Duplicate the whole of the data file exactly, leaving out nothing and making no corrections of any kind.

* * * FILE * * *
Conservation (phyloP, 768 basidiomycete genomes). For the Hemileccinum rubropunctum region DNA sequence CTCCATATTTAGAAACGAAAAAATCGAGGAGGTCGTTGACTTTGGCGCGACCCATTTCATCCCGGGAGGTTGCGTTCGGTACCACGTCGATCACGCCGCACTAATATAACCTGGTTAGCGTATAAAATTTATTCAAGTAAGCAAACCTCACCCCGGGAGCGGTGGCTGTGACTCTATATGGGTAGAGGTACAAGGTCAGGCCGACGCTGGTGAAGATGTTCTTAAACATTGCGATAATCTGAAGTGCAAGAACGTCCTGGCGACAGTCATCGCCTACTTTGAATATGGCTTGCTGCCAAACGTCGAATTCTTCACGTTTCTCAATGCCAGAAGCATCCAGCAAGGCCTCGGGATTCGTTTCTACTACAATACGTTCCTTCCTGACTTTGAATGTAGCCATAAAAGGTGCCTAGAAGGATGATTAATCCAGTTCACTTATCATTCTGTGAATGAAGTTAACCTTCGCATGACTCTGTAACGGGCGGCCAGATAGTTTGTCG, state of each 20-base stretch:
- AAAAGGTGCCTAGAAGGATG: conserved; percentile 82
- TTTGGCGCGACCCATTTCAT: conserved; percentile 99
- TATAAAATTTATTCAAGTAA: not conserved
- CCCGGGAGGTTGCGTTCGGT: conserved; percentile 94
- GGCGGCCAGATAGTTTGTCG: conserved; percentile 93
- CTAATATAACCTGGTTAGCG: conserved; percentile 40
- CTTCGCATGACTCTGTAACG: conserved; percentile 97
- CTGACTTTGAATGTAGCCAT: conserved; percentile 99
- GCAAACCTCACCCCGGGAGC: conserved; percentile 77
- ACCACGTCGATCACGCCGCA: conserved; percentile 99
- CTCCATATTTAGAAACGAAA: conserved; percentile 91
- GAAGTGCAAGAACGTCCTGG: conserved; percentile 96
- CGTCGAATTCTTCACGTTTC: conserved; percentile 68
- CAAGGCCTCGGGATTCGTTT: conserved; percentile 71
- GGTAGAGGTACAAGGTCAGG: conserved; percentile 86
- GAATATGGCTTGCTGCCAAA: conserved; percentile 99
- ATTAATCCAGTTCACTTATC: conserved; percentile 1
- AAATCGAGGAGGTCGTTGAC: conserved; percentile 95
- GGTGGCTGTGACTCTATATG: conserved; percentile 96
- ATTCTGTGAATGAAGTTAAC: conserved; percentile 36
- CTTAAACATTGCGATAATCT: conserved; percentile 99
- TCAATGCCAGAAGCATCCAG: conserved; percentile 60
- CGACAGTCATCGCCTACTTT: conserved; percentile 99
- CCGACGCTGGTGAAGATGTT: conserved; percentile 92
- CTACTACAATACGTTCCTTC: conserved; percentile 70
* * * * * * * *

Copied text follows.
Conservation (phyloP, 768 basidiomycete genomes). For the Hemileccinum rubropunctum region DNA sequence CTCCATATTTAGAAACGAAAAAATCGAGGAGGTCGTTGACTTTGGCGCGACCCATTTCATCCCGGGAGGTTGCGTTCGGTACCACGTCGATCACGCCGCACTAATATAACCTGGTTAGCGTATAAAATTTATTCAAGTAAGCAAACCTCACCCCGGGAGCGGTGGCTGTGACTCTATATGGGTAGAGGTACAAGGTCAGGCCGACGCTGGTGAAGATGTTCTTAAACATTGCGATAATCTGAAGTGCAAGAACGTCCTGGCGACAGTCATCGCCTACTTTGAATATGGCTTGCTGCCAAACGTCGAATTCTTCACGTTTCTCAATGCCAGAAGCATCCAGCAAGGCCTCGGGATTCGTTTCTACTACAATACGTTCCTTCCTGACTTTGAATGTAGCCATAAAAGGTGCCTAGAAGGATGATTAATCCAGTTCACTTATCATTCTGTGAATGAAGTTAACCTTCGCATGACTCTGTAACGGGCGGCCAGATAGTTTGTCG, state of each 20-base stretch:
- AAAAGGTGCCTAGAAGGATG: conserved; percentile 82
- TTTGGCGCGACCCATTTCAT: conserved; percentile 99
- TATAAAATTTATTCAAGTAA: not conserved
- CCCGGGAGGTTGCGTTCGGT: conserved; percentile 94
- GGCGGCCAGATAGTTTGTCG: conserved; percentile 93
- CTAATATAACCTGGTTAGCG: conserved; percentile 40
- CTTCGCATGACTCTGTAACG: conserved; percentile 97
- CTGACTTTGAATGTAGCCAT: conserved; percentile 99
- GCAAACCTCACCCCGGGAGC: conserved; percentile 77
- ACCACGTCGATCACGCCGCA: conserved; percentile 99
- CTCCATATTTAGAAACGAAA: conserved; percentile 91
- GAAGTGCAAGAACGTCCTGG: conserved; percentile 96
- CGTCGAATTCTTCACGTTTC: conserved; percentile 68
- CAAGGCCTCGGGATTCGTTT: conserved; percentile 71
- GGTAGAGGTACAAGGTCAGG: conserved; percentile 86
- GAATATGGCTTGCTGCCAAA: conserved; percentile 99
- ATTAATCCAGTTCACTTATC: conserved; percentile 1
- AAATCGAGGAGGTCGTTGAC: conserved; percentile 95
- GGTGGCTGTGACTCTATATG: conserved; percentile 96
- ATTCTGTGAATGAAGTTAAC: conserved; percentile 36
- CTTAAACATTGCGATAATCT: conserved; percentile 99
- TCAATGCCAGAAGCATCCAG: conserved; percentile 60
- CGACAGTCATCGCCTACTTT: conserved; percentile 99
- CCGACGCTGGTGAAGATGTT: conserved; percentile 92
- CTACTACAATACGTTCCTTC: conserved; percentile 70